Emotional · Singledom

The Attic


Today I made a big list in my precious planner. The section is called simply “Home” and the grid paper contains scribbles of the projects and plans I have for my little one and I’s house.

This was the home that my ex-husband and I bought together two months before our wedding. We had never lived together, preferring to follow the traditional route. We visited financial advisors and borrowed money from parents to make up a deposit. We were disappointed at how little we could afford, but we found a perfect place – small enough for just two of us, big enough if we wanted to make two of us three, and close to my family and friends of mine.

We did little bits and pieces to the house but largely it wasn’t until I fell pregnant that the biggest changes occurred: new carpet in the lounge; new decor there too; one wall of our bedroom painted petrol blue and cheap curtains purchased to match. Our money, care and love went into the nursery: furniture that would last – oak – and a painstakingly hand painted wall of bright zig-zags; a handmade mobile of silvery stars; a little cupboard built in to house my newly-evicted crafting equipment.

I made most of the decisions about the aesthetic in our little house because I’m fairly creative, but in spite of that, when my ex left it felt like I needed to do something. Change things. Refresh, revamp and exorcise some demons. I got my planner, made a little Home section and started noting down some projects.

Over the last year I have made some of those changes: the aging textured wallpaper in the hall and all over the vast high stairwell was stripped with great difficulty by decorators. The smooth, crisp white walls make the entrance to my home that much brighter and more modern. The petrol blue wall in my ex and I’s bedroom have been completely replaced with a bright yellow and grey 70s wallpaper, grey walls, and even a brand new bed. It has been cathartic, making these changes, and I have cleared out so much of my stuff in the process. Clothes that I don’t wear and rubbish I haven’t looked at for years have been systematically binned in an effort to clear my possessions and make tidying easier. I’m still looking for the elusive dressing table.

I remember my friends asking when the bonfire of my ex’s things would be taking place. It’s a standing joke, isn’t it? Burn that bastard’s belongings. I never did. Bin bags of his clothes lived in my hall for months, and I never felt spiteful or bothered enough to burn them or cut them up or let my friends take out their anger on them. I don’t know why. I never fulfilled that stereotypical woman-scorned role. My dad eventually put them in the attic along with the rest of the “stuff” he has put there over the last 14 months.

While retrieving the Christmas tree he informed me that I really ought to clear it out. Today in my Filofax I added it to my list of projects.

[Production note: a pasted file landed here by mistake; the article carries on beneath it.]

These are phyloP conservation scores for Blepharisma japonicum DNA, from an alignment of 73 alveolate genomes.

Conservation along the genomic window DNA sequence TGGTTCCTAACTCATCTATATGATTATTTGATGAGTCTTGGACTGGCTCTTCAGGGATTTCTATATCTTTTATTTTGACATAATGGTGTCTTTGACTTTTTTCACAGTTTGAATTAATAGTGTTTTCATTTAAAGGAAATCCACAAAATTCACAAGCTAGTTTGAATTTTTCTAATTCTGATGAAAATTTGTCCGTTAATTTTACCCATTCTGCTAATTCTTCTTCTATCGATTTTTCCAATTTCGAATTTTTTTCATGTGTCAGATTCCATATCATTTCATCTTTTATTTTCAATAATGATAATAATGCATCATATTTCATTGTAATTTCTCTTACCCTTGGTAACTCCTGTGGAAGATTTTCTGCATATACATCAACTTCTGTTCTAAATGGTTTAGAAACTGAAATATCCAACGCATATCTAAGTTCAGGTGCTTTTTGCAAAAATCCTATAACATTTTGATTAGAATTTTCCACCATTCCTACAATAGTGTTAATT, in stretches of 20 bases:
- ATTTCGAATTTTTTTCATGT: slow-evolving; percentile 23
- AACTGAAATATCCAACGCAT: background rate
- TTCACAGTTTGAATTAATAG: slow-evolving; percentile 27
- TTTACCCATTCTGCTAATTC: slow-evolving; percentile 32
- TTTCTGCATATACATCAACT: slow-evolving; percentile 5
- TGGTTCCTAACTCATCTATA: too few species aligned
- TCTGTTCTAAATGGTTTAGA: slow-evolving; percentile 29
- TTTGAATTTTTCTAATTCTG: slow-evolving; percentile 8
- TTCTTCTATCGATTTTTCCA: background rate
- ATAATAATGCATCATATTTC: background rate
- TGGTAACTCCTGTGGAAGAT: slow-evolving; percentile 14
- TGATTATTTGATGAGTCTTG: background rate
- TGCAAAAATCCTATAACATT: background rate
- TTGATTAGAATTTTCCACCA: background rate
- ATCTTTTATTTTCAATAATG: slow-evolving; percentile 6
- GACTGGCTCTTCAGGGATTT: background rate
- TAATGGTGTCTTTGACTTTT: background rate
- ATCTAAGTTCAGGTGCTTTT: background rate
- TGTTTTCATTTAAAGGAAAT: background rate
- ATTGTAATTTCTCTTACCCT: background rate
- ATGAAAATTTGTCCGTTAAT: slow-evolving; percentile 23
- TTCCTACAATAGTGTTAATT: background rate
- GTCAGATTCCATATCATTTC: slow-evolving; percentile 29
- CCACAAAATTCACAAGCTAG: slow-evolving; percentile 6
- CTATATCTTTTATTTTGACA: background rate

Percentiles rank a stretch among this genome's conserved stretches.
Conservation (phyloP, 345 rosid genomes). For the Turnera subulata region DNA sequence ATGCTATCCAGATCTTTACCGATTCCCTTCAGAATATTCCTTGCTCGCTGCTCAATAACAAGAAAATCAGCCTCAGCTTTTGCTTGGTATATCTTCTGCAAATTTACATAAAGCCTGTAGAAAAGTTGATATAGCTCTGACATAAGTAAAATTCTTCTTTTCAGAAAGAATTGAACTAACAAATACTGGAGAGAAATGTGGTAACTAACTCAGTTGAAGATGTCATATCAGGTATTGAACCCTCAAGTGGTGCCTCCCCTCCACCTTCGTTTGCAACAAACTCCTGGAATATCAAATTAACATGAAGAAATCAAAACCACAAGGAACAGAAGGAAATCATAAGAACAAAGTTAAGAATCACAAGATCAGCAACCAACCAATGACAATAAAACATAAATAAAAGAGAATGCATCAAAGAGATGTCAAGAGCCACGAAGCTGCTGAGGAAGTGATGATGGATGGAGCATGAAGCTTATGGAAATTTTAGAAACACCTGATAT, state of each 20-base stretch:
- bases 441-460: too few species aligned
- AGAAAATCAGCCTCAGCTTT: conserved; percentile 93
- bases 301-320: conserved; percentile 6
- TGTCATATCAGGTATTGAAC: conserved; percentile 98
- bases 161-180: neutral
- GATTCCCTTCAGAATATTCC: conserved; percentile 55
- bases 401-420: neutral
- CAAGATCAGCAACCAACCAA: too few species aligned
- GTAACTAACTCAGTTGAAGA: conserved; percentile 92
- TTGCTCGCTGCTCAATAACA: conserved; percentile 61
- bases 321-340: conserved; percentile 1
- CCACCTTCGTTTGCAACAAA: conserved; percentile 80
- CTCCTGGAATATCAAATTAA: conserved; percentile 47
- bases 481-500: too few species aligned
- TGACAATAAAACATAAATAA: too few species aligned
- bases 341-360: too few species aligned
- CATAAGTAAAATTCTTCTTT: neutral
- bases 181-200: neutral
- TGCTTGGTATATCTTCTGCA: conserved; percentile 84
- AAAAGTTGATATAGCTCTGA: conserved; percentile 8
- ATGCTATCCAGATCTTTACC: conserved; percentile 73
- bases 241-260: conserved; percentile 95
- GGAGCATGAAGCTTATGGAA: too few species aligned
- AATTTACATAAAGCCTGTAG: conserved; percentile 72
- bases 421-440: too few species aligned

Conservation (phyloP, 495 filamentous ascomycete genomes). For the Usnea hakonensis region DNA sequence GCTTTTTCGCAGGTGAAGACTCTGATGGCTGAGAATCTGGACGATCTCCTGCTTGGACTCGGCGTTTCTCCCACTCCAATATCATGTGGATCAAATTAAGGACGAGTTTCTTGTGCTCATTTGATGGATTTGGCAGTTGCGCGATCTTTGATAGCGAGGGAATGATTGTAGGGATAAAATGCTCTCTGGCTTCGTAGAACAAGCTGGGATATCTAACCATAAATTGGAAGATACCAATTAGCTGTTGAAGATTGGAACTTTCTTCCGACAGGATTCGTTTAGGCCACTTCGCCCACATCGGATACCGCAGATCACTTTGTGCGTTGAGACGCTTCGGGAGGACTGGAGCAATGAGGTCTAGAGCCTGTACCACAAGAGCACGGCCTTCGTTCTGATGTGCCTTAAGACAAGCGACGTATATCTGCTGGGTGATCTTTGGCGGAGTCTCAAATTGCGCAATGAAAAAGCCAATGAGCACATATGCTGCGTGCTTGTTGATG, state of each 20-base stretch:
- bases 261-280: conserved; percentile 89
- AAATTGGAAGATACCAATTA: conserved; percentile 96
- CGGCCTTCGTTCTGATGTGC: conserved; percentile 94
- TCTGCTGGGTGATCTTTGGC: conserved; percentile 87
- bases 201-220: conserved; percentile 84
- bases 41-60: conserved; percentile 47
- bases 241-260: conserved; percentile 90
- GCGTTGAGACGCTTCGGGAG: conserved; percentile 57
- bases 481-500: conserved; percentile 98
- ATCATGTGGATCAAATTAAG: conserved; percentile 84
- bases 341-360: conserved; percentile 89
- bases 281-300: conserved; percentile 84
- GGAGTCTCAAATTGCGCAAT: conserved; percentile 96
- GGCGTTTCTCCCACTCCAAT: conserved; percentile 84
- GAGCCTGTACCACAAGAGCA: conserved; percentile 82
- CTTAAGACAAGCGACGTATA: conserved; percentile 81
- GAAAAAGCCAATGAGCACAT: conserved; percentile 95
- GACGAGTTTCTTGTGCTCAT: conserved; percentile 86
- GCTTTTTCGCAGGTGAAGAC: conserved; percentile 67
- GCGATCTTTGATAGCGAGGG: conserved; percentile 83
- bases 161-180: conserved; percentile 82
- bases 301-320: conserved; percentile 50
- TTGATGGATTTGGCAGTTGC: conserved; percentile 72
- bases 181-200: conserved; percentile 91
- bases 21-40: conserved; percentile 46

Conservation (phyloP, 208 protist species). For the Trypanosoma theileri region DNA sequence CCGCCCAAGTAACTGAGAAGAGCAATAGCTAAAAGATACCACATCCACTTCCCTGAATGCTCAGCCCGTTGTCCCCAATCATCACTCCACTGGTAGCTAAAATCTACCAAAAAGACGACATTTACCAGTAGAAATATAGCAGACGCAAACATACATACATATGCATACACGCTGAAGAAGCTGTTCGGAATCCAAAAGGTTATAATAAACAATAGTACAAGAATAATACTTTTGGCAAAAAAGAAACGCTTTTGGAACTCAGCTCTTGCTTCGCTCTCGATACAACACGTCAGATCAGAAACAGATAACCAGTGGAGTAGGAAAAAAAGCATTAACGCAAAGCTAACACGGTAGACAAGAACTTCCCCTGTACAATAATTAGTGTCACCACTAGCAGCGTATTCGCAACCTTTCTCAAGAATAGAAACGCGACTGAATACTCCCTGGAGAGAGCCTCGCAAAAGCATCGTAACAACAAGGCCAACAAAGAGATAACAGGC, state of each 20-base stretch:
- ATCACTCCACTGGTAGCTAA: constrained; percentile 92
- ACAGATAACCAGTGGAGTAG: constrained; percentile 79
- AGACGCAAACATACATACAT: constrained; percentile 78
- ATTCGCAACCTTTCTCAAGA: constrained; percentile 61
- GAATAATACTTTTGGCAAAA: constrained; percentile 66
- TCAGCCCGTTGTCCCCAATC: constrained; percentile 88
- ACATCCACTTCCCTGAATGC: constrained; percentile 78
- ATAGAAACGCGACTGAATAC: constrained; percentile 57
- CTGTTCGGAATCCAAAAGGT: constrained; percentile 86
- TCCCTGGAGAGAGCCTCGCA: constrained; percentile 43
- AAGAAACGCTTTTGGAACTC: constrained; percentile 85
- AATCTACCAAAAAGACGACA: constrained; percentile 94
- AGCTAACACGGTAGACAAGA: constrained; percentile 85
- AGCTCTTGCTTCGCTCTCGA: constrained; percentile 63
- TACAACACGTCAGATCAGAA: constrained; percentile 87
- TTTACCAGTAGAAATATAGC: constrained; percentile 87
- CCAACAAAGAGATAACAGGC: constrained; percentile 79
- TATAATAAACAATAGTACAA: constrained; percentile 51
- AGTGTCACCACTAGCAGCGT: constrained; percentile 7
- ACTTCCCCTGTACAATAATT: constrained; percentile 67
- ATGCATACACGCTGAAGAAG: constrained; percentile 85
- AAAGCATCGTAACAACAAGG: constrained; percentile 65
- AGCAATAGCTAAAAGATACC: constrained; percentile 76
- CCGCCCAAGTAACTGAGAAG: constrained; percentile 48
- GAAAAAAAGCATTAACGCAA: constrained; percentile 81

I’m scared, though. Not just of the wobbly ladder which means I have never actually been in my floored, lit attic.

I’m scared of upsetting all those demons and memories I’ve psychologically put up there, out of sight and mind.

My wedding dress – the most expensive thing I’ve ever worn, which I loved.

My ex’s kilt, purchased for the wedding.

My little one’s tiny clothes, grown out of so quickly.

Photographs. Mostly of our wedding.

Every item of his clothing, bin bagged and shoved there because when he left he never looked back. He bought a new wardrobe, leaving behind all of his garments, the way he was when he was with me. He moved on.

I’m scared to go up there and stir all of that up. It’s like a whole past life is up there and I don’t want to face it, but I know I will have to.

I was a wife once. I tried and tried and tried for my little guy once, and I still wonder if I will ever experience being pregnant and a mummy of a new little life again. I have come so far in a year but mostly because I have let the dust settle on those things in the attic.
I have spent the last 14 months making changes, trying to grow and settle in my new role. I worry that this will be a step backwards.

I know that some of the things can offer me joy: I want to donate my wedding dress to a charity which will make gowns for little babies who pass too soon. I want to donate the warmest of my little one’s clothes to refugees. I will keep my travel system and larger toys just in case one day I have the chance to be a mummy again.

As for his clothes…what do I do? I have offered them back many times. Maybe I should have had that bonfire, not out of spite, but just so that I didn’t have to delay this task. Perhaps I’m not quite ready yet. I won’t really know until I try.

Wish me luck.

2 thoughts on “The Attic

  1. I must give kudos to you for at least trying and for changing things up around the house that you and your husband lived in. I had a boyfriend who’s mother never changed even so much as the arrangement of furniture after his father came home one day, packed his bags, and left. Good luck with the attic, but I have a feeling you will tackle it just fine.💌Trista http://domesticatedmomster.com


    1. The “Miss Havisham” effect. It’s easy to fall into that trap – I suppose it’s part of grieving – and the first change or significant upheaval is bound to cause upset, but I think it’s important. I feel so liberated about the bedroom change particularly, because I feel like it made it “my”space instead of “ours”.

      Thank you for reading and commenting – it’s appreciated!

      Liked by 1 person

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